Hawthorne economy struggling a year after Georgia-Pacific plant closing
It’s been more than a year since the Georgia-Pacific Plywood Mill closed in the small town of Hawthorne, and the city’s economy is still suffering from the loss.
Hawthorne lost more than 400 jobs when the mill shut its doors in late 2011.
“If you take out 450 jobs, then that’s 450 less people who have an opportunity to use goods and services within the city limits of Hawthorne,” Hawthorne’s city manager Ellen Vause said.
Although the city’s population has not yet changed, she said fewer people have been going to the local carwash, grocery stores, barbershops and restaurants.
“We’ve definitely seen a reduced number of people that have been in the area visiting our businesses,” Vause said.
She said the plant still has the same owners and they haven’t tried to sell the property.
“There’s always the anticipation that if they keep it and don’t sell it, that maybe one day it will open back up,” she said.
With a population of less than 1,500, the town decided to create a Facebook page called “Keep G.P. in Hawthorne.” The open group has more than 1,000 members and is still frequently used for citizens to find work.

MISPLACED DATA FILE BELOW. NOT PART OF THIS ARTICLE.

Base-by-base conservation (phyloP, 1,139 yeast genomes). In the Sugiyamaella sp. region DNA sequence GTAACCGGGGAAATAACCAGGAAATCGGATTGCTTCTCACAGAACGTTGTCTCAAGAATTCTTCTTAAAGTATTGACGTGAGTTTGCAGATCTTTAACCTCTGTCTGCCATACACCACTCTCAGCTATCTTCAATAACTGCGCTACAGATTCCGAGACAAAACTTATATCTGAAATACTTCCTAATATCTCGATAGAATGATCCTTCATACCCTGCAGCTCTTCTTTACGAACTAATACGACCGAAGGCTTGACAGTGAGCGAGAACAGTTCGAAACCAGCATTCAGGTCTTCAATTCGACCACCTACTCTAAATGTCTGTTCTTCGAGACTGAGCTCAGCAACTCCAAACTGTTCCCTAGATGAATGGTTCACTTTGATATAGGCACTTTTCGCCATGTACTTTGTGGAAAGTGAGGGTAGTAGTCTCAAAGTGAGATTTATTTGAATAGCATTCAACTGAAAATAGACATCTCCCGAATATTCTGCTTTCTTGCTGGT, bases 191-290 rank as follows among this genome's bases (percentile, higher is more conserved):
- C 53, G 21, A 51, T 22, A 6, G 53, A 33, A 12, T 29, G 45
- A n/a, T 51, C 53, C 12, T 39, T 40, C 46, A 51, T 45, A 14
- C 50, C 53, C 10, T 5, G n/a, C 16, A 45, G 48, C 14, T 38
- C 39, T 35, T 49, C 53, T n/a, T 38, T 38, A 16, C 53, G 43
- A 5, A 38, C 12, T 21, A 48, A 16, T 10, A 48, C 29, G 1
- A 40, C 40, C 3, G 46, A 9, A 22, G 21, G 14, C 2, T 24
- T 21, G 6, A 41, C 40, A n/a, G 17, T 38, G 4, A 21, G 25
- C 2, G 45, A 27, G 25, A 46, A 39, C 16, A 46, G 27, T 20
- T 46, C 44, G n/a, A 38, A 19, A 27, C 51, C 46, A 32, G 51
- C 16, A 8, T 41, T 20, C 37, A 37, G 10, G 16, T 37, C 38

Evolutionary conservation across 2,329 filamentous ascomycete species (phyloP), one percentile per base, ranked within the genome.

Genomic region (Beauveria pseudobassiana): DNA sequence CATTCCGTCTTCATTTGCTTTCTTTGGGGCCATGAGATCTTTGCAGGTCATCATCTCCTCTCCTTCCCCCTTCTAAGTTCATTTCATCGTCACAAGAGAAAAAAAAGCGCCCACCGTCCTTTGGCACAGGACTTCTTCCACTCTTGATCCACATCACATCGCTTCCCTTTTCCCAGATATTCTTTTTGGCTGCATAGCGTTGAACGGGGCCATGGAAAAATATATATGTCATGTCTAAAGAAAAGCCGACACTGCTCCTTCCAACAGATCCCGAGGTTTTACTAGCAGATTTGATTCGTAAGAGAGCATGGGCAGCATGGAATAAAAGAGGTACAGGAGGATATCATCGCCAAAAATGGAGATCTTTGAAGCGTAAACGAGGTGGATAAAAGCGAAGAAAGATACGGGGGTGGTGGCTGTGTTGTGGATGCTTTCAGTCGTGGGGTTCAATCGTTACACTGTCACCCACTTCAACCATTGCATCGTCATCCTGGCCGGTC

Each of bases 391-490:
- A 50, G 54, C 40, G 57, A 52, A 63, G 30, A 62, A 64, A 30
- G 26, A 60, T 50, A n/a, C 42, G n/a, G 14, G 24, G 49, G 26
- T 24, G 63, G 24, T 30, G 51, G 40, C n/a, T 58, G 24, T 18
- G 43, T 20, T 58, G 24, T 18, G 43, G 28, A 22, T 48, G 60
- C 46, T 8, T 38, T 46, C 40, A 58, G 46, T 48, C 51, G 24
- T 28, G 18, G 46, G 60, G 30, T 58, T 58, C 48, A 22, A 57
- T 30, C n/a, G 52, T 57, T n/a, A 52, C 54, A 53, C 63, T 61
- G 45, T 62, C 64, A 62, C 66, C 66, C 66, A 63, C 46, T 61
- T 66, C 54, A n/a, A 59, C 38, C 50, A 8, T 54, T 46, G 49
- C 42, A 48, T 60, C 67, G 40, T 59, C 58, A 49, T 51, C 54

Rebekah Geier edited this story online.
More Stories in Business
Manuel Zelaya, his brother Daniel and their longtime friend Marc Charbel are in their mid-twenties and co-founders of Lazy Delivery, a business that delivers groceries and other items from physical stores to area residents. They are expanding their business to Tallahassee later this month.
Two couples combine four businesses to make one large hangout for High Springs. The opening of The Corner is scheduled for next month.
Swamp Head Brewery has moved to a new location and installed solar panels, becoming the first solar-powered brewery in Florida. Their goal has always been to become more sustainable, and they have taken other initiatives such as buying land for preservation and aiding in conservation efforts to do so.
The city of Palatka is revitalizing its downtown through several development projects. At its center is the restoration of four vacant buildings that will contain commercial, residential and retail spaces.
Lucky’s Market is part of a growing trend of businesses opening along NW 13th Street, showing a push toward commercial restoration of the area. Other companies, retailers and small businesses may follow as a result of a more stable local economy.